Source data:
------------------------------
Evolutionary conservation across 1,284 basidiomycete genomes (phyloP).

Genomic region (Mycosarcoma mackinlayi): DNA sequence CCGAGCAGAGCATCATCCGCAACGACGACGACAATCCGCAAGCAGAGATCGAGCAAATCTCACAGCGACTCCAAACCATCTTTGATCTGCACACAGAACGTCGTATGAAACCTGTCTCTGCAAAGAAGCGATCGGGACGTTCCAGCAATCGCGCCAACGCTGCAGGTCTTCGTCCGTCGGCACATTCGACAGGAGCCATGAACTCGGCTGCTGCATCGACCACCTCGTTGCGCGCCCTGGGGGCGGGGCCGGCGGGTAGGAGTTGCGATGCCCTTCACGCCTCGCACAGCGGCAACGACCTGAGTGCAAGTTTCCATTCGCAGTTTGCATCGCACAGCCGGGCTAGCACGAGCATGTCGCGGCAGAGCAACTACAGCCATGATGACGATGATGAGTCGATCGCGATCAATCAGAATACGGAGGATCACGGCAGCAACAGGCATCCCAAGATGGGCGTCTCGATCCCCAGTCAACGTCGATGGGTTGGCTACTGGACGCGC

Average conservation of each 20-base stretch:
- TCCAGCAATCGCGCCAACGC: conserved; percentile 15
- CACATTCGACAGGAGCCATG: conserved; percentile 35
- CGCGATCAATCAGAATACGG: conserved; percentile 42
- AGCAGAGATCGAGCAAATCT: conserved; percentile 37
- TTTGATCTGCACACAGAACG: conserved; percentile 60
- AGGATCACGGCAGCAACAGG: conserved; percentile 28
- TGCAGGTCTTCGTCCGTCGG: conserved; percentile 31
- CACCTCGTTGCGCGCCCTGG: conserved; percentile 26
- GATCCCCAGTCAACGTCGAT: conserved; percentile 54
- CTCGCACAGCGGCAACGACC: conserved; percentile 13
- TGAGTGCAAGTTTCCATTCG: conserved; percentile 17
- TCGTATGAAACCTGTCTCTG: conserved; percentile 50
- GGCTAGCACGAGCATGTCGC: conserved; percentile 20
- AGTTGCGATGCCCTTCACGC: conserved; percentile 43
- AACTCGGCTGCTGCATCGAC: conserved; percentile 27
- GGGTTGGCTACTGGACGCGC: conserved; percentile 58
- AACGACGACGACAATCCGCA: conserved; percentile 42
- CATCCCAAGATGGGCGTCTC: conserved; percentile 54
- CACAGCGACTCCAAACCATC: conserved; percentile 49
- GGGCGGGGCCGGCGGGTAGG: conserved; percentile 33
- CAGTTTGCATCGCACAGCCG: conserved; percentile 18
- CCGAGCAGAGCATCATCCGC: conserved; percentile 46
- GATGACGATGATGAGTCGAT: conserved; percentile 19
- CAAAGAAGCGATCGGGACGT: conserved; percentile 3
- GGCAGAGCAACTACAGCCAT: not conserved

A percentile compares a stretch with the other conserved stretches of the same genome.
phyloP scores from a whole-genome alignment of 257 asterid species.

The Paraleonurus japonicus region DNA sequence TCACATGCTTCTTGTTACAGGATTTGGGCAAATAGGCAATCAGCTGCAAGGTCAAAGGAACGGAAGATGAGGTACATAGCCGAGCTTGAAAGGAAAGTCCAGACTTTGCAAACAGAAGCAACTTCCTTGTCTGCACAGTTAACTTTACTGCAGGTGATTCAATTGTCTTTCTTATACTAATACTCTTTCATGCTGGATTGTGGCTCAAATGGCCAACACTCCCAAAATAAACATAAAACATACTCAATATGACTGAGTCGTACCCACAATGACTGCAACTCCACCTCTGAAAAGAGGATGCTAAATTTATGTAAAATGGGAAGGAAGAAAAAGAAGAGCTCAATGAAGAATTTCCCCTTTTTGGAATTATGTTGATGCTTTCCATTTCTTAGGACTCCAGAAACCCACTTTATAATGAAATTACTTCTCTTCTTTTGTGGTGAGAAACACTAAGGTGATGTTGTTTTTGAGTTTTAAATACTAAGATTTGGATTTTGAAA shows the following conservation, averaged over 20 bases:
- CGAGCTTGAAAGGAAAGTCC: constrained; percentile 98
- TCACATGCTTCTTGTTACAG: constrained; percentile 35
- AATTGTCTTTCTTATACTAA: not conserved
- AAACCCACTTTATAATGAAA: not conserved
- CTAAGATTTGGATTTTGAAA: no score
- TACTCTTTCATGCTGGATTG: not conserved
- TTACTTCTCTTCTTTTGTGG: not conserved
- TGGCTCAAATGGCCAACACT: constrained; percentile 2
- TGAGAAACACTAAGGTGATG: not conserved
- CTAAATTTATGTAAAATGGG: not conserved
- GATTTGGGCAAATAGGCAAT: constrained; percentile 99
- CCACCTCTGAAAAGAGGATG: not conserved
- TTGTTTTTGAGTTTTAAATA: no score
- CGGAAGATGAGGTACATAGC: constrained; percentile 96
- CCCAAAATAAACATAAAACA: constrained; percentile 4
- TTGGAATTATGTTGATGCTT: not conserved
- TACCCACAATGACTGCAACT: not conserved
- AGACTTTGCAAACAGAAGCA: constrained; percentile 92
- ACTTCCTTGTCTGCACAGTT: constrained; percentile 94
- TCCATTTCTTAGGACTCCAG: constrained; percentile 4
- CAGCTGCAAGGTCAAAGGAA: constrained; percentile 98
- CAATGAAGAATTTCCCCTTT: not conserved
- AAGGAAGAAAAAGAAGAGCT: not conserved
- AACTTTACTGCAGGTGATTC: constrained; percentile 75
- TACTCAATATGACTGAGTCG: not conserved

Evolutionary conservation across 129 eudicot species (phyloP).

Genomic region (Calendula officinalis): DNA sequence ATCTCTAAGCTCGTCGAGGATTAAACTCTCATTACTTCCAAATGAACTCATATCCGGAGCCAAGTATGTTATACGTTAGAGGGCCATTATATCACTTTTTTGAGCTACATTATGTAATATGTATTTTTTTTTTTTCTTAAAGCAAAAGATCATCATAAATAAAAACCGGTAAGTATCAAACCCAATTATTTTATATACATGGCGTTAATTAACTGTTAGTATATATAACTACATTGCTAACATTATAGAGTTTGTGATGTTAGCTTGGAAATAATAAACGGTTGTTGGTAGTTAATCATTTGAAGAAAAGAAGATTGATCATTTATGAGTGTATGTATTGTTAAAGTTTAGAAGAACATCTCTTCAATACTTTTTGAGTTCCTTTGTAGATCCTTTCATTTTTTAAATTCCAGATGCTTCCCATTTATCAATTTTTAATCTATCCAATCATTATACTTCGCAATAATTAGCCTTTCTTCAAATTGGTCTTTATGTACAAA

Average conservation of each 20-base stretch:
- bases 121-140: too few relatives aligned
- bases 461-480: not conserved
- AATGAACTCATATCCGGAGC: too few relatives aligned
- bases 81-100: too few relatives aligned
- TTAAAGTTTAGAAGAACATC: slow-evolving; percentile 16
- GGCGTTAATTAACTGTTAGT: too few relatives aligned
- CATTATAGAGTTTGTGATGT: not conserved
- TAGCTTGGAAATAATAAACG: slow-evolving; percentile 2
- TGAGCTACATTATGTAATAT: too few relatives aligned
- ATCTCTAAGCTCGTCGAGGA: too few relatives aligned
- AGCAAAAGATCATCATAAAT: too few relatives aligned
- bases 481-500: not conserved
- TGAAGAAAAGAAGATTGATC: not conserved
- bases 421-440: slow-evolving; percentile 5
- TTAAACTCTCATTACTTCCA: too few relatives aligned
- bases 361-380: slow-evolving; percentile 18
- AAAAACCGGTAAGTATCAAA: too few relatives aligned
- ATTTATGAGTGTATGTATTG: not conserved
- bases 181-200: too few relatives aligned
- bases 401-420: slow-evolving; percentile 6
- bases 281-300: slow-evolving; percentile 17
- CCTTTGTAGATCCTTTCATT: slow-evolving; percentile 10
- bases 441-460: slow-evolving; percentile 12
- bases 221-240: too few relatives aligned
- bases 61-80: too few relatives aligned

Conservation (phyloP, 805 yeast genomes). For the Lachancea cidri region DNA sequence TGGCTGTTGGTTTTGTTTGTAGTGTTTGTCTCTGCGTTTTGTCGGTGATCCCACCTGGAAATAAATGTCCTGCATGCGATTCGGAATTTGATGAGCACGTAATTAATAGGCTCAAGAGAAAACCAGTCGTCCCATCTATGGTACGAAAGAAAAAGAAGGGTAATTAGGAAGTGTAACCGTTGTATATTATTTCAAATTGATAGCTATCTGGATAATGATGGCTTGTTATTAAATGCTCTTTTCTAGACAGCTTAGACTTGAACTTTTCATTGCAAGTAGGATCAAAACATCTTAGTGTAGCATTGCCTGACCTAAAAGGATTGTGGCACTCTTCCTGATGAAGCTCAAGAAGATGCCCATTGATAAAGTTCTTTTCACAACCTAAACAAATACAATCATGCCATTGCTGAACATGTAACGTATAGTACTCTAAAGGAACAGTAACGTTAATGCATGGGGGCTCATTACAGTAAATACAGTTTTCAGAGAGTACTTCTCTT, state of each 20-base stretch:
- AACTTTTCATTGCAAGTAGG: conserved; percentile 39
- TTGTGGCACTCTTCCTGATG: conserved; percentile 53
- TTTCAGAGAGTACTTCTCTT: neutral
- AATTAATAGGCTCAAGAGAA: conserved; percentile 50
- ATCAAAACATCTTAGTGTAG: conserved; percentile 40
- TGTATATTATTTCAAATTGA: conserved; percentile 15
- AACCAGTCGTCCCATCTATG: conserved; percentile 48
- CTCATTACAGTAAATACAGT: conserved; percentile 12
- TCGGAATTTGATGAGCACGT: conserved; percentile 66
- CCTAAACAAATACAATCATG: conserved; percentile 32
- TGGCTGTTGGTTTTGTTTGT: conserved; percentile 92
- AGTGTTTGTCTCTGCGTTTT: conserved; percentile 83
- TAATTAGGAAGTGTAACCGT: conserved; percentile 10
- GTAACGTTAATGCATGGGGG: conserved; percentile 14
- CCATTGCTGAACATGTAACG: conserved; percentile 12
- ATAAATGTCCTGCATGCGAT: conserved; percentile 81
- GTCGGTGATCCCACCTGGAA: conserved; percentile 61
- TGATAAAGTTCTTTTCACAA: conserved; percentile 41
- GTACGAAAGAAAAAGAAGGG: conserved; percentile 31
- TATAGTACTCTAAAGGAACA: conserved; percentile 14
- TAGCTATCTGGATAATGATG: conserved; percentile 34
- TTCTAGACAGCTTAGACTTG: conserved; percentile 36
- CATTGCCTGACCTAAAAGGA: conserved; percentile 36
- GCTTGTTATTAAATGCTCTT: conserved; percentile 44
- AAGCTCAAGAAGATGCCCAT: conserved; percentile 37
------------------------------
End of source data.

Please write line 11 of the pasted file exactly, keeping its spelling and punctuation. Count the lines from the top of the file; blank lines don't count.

- CACCTCGTTGCGCGCCCTGG: conserved; percentile 26